The video shows you where to find the wiring control modules for this bus model. The modules are a printed circuit and can’t be accessed but through the years we have replaced very few of them. The location of the fuses and relays for all the body components is located on the the inside of the door panel.
This is very handy to see what goes where and since everything is numbered makes troubleshooting that much easier. The LED lights on the modules are indicators of a closed circuit between either the switch and relay or the relay and the component. The green LED light indicating that the (for example) blower motor or clearance light circuit is live and receiving power.
The amber LED indicates that the control circuit is sending battery power to the coil of the relay meaning that the relay has been activated. This makes it so much easier to find the problem with lighting or htr/fan motors on the bus. If the amber LED is off then the green LED will not work as well. NOTE: Don’t count out the relay itself which could possible have a bad coil.
The first thing I would check (no amber LED) would be for power at the switch controlling the accessory. If there is power there the next step is to check the wiring harness running to the module. One remote possibility could be the module itself but like I mentioned before these modules are quite dependable unless there is a short circuit where high temperatures are involved.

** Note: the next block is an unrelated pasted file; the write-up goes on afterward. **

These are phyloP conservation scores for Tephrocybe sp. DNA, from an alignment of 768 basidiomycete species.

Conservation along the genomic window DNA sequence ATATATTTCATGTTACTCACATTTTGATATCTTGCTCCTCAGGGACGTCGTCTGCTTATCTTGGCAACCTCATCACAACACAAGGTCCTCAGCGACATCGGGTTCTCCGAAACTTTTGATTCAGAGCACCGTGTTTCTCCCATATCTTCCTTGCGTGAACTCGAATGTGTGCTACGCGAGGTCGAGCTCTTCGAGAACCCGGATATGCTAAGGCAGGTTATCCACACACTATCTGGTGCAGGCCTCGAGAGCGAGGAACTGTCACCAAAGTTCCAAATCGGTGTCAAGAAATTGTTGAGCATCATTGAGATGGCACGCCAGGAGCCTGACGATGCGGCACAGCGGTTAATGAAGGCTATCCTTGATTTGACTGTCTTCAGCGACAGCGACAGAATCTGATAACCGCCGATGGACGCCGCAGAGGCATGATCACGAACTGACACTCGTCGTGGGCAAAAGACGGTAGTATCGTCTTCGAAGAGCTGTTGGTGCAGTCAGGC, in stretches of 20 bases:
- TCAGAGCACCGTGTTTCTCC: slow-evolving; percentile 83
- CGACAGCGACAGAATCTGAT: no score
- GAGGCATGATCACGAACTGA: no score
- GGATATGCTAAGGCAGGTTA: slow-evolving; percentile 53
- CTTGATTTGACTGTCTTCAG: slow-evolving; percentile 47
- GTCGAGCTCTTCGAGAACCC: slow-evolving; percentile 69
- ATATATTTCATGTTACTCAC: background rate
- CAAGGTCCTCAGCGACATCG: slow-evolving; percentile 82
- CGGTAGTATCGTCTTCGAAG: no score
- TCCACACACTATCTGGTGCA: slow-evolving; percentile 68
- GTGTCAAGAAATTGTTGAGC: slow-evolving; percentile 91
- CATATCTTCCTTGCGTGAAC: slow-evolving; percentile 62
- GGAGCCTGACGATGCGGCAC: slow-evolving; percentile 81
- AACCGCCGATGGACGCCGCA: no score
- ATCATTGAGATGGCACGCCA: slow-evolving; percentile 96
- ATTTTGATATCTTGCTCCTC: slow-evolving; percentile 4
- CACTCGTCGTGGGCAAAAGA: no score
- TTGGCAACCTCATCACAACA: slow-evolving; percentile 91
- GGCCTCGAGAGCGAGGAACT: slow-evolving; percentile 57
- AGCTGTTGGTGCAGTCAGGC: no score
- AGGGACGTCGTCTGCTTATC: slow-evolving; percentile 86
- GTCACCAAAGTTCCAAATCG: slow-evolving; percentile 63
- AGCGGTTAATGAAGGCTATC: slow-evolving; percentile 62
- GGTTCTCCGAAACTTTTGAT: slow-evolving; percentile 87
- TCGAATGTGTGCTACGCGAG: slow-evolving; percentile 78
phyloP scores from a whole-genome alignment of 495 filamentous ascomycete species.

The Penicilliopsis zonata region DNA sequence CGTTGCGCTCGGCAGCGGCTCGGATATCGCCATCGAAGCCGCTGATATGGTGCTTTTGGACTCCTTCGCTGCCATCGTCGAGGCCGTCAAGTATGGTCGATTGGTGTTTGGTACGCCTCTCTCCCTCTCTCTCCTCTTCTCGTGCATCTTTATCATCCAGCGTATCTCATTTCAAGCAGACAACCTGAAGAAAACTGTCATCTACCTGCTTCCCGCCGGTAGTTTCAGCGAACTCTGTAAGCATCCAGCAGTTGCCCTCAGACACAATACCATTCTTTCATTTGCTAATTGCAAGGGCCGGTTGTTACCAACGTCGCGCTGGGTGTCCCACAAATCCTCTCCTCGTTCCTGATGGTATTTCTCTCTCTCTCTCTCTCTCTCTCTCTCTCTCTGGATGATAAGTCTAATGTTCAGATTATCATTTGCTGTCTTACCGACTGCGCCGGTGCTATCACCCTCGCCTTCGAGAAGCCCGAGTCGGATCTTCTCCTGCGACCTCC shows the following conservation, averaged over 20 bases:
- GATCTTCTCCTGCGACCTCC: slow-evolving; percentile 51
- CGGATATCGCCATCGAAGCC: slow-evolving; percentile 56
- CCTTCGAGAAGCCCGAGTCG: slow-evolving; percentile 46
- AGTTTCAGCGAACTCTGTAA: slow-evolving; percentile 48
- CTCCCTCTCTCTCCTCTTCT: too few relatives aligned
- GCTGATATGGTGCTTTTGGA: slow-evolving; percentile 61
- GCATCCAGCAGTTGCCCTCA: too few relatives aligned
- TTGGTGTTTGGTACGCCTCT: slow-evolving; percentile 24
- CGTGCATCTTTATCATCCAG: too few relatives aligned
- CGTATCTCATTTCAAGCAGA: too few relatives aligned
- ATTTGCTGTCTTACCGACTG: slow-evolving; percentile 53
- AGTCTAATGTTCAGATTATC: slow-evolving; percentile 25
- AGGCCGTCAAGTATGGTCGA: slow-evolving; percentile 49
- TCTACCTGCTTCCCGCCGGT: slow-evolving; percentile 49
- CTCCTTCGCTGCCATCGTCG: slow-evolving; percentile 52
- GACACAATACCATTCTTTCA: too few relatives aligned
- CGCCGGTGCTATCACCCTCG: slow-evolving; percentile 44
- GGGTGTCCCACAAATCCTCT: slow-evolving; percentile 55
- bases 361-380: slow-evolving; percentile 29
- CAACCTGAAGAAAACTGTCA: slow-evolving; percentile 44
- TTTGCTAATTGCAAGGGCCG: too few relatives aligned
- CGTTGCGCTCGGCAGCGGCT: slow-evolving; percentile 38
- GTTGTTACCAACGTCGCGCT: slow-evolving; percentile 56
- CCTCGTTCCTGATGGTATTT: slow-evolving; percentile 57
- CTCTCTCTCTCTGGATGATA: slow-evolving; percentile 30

If the amber LED is on and the green LED is off then the wiring out to the accessory (heater motor, wiper motor, marker light) needs to be traced to locate an open circuit or a failed component. This helps us a lot to diagnose a wiring problem. Once the schematic is located it’s just a matter of time before the fault is found. Anytime electrical troubleshooting is simplified I’m glad to mention it here and share with other school bus mechanics.
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